Brian Saberton
Pqtrick
Posts: 143
Joined: Sun Oct 14, 2007 5:14 pm
Location: Warwickshire

Re: Research Query

Post by Pqtrick »

1980's Cine Video War? I joined my Midlands club in that era. I had already made a couple of documentaries on super8 and I was introduced to the club by a member. While I have always been interested in the progress of technology, I could not see at that time, how movie making clubs would be anything other than cine.

This is not from a Luddite point of view but video was technically impossible to do anything with at this level. I personally had an early video camera which I used for real-time recordings of events etc. It is historical knowledge that it was impossible to edit other than to crash edit and be lucky to not to get a glitch. Even a pair of second hand editing synced edit recorders cost around £6000!

A new member came along, who was enthusiastic about his new video camera. The only way to see the recording was to bring a big 'telly' to view the action. Cine was still head and shoulders above video. At the same time, a well known film maker in the movement, came and demonstrated how he was achieving clean edits.

But the downside was always quality of image. By the time it was edited down on two synced S-VHS recorders, you would end up with a third generation copy to view and that was not good.

Computers were not up to dealing with video and it was not until the 'Casablanca Avio' became available was there a breakthrough.

So the rest is history. I don't think that there was a war between video and cine in this club, more a battle between the club members and getting video to do what they wanted. Today, anything is possible and the advent of DSLR cameras makes it almost as if we can now return to the 'good old days' of cine.
Graeme Spurr
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Joined: Thu Oct 13, 2011 6:40 pm

Re: Research Query

Post by Graeme Spurr »

Thanks Brian, Tom and Pqtrick! Very interesting stuff! I recently acquired a working Eumig C3 and I'm finding the difference between camcorders, which I'm used to, and cine just incredible. Being 27 I can't really imagine what it must have been like for the enthusiast and clubs with this upheaval so thanks again for all the input on this post.

Graeme.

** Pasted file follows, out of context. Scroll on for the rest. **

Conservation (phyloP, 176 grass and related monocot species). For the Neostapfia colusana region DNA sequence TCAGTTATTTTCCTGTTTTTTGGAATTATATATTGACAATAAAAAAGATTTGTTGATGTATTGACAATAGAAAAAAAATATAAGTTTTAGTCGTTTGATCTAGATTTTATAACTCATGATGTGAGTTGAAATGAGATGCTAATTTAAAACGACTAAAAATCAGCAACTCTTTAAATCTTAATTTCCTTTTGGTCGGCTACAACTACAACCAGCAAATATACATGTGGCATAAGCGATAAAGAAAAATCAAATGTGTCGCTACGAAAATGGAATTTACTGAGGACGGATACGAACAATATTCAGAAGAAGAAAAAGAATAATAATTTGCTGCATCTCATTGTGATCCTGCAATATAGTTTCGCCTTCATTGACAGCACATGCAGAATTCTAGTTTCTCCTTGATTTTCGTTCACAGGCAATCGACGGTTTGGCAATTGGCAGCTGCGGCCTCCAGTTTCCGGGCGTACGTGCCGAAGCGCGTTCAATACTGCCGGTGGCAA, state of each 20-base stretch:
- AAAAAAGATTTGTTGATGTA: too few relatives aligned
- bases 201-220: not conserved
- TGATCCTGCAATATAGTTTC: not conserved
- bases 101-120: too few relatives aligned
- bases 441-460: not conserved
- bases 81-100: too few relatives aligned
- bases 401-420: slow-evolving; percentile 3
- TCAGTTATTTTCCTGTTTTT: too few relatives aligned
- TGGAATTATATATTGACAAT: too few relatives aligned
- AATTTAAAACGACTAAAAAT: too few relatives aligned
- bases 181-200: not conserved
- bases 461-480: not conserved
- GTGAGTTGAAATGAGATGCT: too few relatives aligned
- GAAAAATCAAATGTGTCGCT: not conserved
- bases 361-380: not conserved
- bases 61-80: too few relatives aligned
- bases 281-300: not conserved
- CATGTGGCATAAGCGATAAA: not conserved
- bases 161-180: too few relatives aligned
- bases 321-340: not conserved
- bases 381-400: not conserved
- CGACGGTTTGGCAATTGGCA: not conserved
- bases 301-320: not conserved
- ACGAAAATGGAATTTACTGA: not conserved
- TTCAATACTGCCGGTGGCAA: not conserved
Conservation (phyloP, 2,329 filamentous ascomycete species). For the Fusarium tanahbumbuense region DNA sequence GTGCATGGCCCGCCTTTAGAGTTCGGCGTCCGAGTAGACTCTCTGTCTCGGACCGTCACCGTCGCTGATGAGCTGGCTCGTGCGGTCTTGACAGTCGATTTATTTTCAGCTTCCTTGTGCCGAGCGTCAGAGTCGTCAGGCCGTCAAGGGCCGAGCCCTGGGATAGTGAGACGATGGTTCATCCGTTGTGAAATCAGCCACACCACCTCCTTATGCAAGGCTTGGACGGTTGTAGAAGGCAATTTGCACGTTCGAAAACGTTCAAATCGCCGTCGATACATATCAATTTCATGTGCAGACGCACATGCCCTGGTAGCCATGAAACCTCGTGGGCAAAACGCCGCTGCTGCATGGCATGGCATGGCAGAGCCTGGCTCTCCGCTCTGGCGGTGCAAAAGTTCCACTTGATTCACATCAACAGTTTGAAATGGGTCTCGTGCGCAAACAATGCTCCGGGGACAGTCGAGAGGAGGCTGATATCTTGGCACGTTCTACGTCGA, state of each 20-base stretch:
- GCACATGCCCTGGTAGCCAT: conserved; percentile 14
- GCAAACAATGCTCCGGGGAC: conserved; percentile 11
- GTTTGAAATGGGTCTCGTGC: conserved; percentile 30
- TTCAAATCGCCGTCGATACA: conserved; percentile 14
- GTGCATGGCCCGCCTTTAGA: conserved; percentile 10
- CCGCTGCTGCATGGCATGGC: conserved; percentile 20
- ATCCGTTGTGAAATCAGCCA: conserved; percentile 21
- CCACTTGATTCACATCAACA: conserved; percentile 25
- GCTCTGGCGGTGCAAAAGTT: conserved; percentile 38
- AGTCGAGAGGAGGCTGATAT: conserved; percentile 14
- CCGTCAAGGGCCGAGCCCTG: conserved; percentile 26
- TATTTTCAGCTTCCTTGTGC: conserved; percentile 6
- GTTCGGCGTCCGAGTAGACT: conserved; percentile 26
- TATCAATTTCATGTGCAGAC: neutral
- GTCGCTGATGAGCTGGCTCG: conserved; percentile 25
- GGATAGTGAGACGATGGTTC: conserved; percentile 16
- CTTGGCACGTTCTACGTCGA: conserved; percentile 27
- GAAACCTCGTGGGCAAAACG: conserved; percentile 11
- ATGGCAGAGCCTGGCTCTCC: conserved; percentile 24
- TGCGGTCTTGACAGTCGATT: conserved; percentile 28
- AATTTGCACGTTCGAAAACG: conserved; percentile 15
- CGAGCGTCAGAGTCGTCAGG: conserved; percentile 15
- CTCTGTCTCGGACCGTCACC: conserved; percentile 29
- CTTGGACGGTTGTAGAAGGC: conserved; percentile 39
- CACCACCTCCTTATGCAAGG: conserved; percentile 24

tom hardwick
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Joined: Mon Jan 29, 2007 9:59 am

Re: Research Query

Post by tom hardwick »

One thing worth mentioning Graeme is the ease or otherwise with which film and video can be decoded. Let's say you placed a reel of film (with either an optical or magnetic soundtrack) along with a video cassette (VHS? DV? HDV? Hi8? Digital 8? Betamax? UMatic?) into a hermetically sealed time capsule, to be opened in 500 years time. Best we use Kodachrome reversal for this test for its amazing archival qualities, and magic videotape that doesn't shed oxide from the substrate.

500 years pass by and Earthlings open the canister. Guess which format would be decoded within the hour, and guess which one would take 5 months, assuming they'd bother designing and building the decoding machine.

tom.
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TimStannard
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Location: Surrey

Re: Research Query

Post by TimStannard »

tom hardwick wrote:No, the negative imact on the clubs was caused by the internet. You could belong to 10s of clubs without leaving home.
This is very true Tom and applies to clubs of just about every type where a physical prsesence is not required. People have access to a far broader range and depth of knowledge than they ever would in a "real life" club of even 100 members. And God forbid they ever meet up with their hundreds of "friends".

But the internet is a double-edged sword. Seeing your film projected onto a large screen in front of a live audience is a whole different experience and that is something that club membership offers which is not open to people who spend their life making videos for YouTube alone. (As an aside, perhaps we should be emphasising this more, when using forums and websites to promote membership)
Tim
Proud to be an amateur film maker - I do it for the love of it